Today's poem is by William Logan
That year the sand dunes served our winter camp.
A figure rose in distance, the shattered blockhouse
arming the horseneck corner of the bay,
where currents fled the tormented sleep of harbor.
Bleached gulls tore holes in a sky of paper,
the Freudian gulls of troubled afternoons.
We lay in sand-couches, tolling secrets
with our backs to the land.
Our skin peeled away, and new skin peeled away.
That may have been precursor of fever.
On the horizon, the coasters hunted signs.
We decorated our thin legs with fish scales.
About that time, the wasting became general.
Later, standing in bus-station-green offices,
or corridors smelling of wet paint,
we waited for a town bureaucrat to sign
our documents, or countersign the scrawl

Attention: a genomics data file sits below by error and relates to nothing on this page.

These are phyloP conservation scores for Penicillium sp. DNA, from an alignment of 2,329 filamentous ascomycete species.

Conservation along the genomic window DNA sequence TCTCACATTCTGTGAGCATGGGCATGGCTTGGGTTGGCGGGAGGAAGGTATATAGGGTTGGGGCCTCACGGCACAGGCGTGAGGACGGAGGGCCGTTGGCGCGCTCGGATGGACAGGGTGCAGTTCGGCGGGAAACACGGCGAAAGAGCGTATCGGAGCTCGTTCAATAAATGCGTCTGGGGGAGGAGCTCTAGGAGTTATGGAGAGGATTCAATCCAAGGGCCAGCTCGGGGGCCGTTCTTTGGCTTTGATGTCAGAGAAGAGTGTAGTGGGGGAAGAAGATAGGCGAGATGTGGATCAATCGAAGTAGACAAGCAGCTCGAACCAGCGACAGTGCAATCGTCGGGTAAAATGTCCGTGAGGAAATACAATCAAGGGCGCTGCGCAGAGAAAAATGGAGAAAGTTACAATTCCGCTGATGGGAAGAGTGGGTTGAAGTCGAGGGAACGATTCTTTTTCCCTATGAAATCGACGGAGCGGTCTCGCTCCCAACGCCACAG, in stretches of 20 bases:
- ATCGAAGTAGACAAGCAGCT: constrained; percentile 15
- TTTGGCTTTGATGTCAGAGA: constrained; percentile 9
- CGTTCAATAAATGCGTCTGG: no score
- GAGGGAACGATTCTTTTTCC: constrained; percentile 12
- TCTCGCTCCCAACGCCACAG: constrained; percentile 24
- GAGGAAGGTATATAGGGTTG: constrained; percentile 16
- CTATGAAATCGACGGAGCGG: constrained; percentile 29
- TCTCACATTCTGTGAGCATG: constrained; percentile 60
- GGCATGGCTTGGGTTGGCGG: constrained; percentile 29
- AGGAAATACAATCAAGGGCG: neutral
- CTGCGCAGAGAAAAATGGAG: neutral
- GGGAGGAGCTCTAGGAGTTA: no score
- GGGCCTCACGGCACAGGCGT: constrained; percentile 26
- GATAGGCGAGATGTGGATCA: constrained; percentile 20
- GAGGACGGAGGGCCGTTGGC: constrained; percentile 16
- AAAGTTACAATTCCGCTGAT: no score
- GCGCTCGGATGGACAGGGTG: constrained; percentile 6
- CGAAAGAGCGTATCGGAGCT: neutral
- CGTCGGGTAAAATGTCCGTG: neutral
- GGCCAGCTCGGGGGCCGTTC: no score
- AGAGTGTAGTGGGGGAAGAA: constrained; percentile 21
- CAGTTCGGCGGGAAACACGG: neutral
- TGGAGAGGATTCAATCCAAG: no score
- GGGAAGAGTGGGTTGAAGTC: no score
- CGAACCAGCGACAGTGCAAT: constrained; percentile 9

of other bureaucrats. The wait could go on for days.
The rooms were asleep, asleep with the scent of victory.
The same clerk would have signed drowsy orders
to plough boxcars of salt into Carthage.
No one demanded to see the documents again.
Later we were asked not to speak
the names of the children who died.
Copyright © 2002 William Logan All rights reserved
from Southwest Review
Reprinted by Verse Daily® with permission
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